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Growing from Within

A changing neighborhood provides new leaders for ethnically diverse congregations.

Pastor Doug R. Banks drove through Evergreen Park, Illinois, a Chicago suburb, amazed at the transformed community. A predominately white population when Banks served there as an associate pastor at Maranatha Chapel in the mid-1970s, in the years since the community’s demographics had blended, with the addition of Hispanics, Arabs, Africans, and Eastern Europeans.

He knew exactly what God wanted him to do. A former Assemblies of God world missionary to Mexico, Banks appeared before the 300 congregants of Maranatha Chapel the following Sunday to candidate for their senior pastor position and informed members if they gave him the opportunity, he would lead the church to reflect the community.

“I challenged the people to think about the sea of color surrounding our neighborhood,” Banks says. “Whatever language we hear and culture we see at the grocery store or the restaurant or the PTA — why wouldn’t we hear and see that in the local church?”

Banks, also an AG Illinois District executive presbyter, says Christians aren’t called to reach just one language or color group, but to engage with everyone who is a part of the community.

The congregation agreed, and now 18 years after Banks returned to the area, Maranatha Chapel has birthed four distinct congregations, including Hispanic, Arab, African, and Messianic Jewish.

Familiar with the language and culture, Banks initially started a Spanish-speaking ministry. He identified a few strong Hispanic lay leaders who already attended Maranatha, imparted the vision for the new ministry, developed their leadership skills, and mentored them. The ministry welcomed 12 people to the first service. Within a dozen years, it averaged 120 people.

Within a year of starting the Spanish-speaking ministry, Banks set his prayers on the Arab community. That’s when two brothers and businessmen, Nader and Ghaleb Kawar, showed up, wanting to start an Arab congregation. They began attending Maranatha and soon took on leadership roles, became ordained, and reached out to people from their culture. Nader and his wife, Rania, who is also ordained, now lead this congregation of 60.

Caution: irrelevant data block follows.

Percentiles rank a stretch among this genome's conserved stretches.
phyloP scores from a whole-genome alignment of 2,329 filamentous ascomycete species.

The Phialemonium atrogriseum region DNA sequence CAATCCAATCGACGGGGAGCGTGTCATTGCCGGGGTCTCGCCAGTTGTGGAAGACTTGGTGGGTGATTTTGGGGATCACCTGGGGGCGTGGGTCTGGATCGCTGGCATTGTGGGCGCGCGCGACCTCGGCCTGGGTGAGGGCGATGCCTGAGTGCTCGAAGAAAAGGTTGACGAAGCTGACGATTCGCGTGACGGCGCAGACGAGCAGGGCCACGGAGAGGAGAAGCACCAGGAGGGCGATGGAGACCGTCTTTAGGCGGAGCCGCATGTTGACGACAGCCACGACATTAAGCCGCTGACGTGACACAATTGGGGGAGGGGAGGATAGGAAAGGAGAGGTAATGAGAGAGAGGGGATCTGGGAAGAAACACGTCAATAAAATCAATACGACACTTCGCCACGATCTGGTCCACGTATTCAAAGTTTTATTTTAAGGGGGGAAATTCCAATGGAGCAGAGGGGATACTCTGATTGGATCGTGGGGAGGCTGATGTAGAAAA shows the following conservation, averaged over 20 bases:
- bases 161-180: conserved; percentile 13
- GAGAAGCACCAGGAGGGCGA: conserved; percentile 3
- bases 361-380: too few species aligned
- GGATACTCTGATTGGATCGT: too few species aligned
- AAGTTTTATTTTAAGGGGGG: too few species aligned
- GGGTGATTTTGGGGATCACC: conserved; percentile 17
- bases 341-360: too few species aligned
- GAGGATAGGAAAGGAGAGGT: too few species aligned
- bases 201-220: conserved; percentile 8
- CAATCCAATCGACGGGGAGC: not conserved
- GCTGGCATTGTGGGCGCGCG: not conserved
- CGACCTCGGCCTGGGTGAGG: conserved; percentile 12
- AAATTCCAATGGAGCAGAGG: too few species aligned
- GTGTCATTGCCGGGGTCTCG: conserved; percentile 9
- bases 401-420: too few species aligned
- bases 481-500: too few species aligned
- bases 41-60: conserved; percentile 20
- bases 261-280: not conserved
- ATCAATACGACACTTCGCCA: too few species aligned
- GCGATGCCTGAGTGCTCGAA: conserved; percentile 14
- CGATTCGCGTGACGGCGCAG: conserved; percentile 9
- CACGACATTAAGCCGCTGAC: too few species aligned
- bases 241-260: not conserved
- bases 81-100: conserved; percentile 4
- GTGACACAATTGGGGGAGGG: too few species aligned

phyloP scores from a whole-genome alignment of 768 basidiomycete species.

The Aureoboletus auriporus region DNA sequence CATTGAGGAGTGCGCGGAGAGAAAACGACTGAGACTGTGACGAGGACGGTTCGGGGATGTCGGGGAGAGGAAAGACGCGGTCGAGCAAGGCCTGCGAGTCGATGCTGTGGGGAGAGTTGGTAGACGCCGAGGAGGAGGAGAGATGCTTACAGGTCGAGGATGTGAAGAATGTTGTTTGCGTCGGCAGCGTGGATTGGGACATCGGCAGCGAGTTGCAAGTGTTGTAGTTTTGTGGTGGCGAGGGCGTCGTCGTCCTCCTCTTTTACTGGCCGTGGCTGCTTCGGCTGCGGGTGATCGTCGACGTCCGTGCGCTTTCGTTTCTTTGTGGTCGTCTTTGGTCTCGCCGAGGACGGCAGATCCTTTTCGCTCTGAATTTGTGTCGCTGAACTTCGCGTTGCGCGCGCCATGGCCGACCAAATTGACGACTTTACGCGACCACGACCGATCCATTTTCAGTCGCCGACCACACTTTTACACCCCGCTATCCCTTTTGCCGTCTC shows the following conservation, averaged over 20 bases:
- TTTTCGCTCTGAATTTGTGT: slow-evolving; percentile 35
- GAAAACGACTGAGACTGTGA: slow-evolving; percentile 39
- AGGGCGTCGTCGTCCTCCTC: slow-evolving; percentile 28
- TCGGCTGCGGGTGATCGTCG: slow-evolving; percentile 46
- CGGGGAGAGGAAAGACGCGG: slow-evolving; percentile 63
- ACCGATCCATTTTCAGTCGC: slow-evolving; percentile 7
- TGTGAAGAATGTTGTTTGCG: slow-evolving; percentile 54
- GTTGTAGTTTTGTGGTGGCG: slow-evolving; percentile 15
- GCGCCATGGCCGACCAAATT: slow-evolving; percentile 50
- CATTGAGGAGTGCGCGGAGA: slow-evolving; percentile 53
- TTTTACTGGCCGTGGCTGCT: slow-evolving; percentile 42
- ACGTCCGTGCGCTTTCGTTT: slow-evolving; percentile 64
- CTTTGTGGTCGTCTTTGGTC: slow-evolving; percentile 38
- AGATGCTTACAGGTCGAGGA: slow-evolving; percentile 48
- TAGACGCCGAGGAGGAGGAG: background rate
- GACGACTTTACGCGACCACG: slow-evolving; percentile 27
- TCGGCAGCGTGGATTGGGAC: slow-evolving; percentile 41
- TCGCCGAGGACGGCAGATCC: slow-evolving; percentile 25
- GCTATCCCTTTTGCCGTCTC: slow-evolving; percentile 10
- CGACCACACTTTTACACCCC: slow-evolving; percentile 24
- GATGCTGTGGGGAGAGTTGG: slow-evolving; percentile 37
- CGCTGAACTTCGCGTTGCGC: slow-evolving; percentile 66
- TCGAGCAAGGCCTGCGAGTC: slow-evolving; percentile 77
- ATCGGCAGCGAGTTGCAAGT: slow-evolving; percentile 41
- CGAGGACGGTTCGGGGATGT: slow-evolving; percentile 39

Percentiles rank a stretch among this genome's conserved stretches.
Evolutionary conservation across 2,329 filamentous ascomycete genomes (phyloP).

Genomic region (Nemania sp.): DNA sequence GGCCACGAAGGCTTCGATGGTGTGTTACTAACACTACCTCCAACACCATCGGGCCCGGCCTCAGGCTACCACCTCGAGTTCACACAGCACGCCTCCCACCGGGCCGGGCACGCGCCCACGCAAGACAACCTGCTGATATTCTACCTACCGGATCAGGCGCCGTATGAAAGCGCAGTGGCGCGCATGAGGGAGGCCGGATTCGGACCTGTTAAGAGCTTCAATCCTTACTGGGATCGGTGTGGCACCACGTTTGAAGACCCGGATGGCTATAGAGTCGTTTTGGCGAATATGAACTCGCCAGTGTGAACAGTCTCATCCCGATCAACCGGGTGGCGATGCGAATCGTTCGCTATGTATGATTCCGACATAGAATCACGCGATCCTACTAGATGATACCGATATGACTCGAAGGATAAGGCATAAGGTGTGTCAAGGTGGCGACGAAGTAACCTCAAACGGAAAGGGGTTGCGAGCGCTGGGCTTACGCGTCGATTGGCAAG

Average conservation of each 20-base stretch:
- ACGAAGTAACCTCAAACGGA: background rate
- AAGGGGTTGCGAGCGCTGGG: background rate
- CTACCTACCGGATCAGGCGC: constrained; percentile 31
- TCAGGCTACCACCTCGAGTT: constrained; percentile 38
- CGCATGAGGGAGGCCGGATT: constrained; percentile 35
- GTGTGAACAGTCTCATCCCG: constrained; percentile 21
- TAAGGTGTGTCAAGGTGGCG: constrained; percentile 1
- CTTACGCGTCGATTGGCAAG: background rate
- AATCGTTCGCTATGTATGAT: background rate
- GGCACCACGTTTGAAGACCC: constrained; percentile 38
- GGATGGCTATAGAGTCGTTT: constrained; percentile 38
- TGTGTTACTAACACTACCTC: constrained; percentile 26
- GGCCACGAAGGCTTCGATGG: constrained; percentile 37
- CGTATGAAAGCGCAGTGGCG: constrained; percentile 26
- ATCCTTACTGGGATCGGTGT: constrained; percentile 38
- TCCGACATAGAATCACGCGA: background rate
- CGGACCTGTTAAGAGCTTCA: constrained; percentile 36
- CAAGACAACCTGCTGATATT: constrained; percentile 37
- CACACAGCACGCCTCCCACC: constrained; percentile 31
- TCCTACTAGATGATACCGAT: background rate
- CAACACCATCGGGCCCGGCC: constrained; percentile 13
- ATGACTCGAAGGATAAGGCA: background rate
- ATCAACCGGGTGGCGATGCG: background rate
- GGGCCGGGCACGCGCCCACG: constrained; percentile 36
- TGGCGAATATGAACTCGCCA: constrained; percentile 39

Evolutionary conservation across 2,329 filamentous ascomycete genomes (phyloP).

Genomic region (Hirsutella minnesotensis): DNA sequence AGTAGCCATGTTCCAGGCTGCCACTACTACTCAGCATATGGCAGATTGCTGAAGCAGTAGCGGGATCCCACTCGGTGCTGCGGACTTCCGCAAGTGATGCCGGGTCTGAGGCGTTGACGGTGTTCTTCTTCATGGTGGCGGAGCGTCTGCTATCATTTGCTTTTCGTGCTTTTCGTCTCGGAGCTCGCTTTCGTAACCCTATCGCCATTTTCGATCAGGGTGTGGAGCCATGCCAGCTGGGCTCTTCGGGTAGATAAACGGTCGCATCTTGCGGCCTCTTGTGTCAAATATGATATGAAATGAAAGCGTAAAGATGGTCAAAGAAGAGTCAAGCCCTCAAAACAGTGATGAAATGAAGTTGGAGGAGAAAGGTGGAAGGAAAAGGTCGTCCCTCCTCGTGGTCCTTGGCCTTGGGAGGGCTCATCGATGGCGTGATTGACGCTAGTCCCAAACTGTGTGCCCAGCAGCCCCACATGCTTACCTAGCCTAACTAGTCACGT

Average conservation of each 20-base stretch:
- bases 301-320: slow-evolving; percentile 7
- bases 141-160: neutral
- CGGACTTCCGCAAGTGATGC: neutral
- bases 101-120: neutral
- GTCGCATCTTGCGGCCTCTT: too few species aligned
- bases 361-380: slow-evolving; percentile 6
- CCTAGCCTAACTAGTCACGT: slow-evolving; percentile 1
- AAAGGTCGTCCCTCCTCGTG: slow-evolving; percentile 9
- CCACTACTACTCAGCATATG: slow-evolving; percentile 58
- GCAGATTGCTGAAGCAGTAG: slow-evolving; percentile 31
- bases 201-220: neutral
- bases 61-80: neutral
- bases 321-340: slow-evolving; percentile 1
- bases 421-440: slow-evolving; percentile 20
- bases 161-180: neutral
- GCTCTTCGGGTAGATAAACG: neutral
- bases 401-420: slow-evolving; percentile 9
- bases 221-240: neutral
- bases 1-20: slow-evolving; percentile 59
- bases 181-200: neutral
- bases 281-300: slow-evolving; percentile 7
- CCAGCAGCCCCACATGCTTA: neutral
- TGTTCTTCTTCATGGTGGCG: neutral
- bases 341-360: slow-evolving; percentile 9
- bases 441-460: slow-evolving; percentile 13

“Pastor Banks’s vision is clear,” Nader Kawar says. “We have one message that we present in many different languages. It draws people.”

As those ministries thrived, Maranatha then birthed the Messianic Jewish and African ministries. And then almost three years ago as the Spanish-language ministry continued to grow, adherents wanted to become an independent congregation, and so with Maranatha’s blessing, they moved that church a short distance within the Chicago city limits. Likewise, within a few years of starting the Messianic Jewish congregation, that group also moved to a location more central to reaching the Jewish population. That’s left Maranatha with three congregations.

With so many distinct cultures all meeting as Maranatha, how can it possibly function as one church body? Banks insists it does — thanks to the way each ministry has kept connected to the whole. He explains that Maranatha Chapel has blossomed because — while there are different worship services — there is only one children’s ministry and youth group. In addition, the church worships together as a whole several times a year, and the full staff meet weekly.

But Banks connects the expansion to the church’s template used to create each new congregation. A leader who already attends Maranatha and understands the church is identified. Then Banks mentors the leader with the goal of becoming a full-time ordained pastor.

When he first began attending Maranatha, Kewar never pictured himself as a church leader, but as he embraced Maranatha’s vision, he became more passionate about that option and is now on staff full time.

“Pastor Banks has a gift for discovering people,” Kewar says. “He’s a great mentor.”

IMAGE - The Hispanic congregation worships together. 

Ginger Kolbaba

Ginger Kolbaba ( www.gingerkolbaba.com) is a speaker and author who lives in the Chicago area. She is the author of Your Best Happily Ever After and co-author of Breakthrough: The Miraculous True Story of a Mother's Faith and Her Child's Resurrection.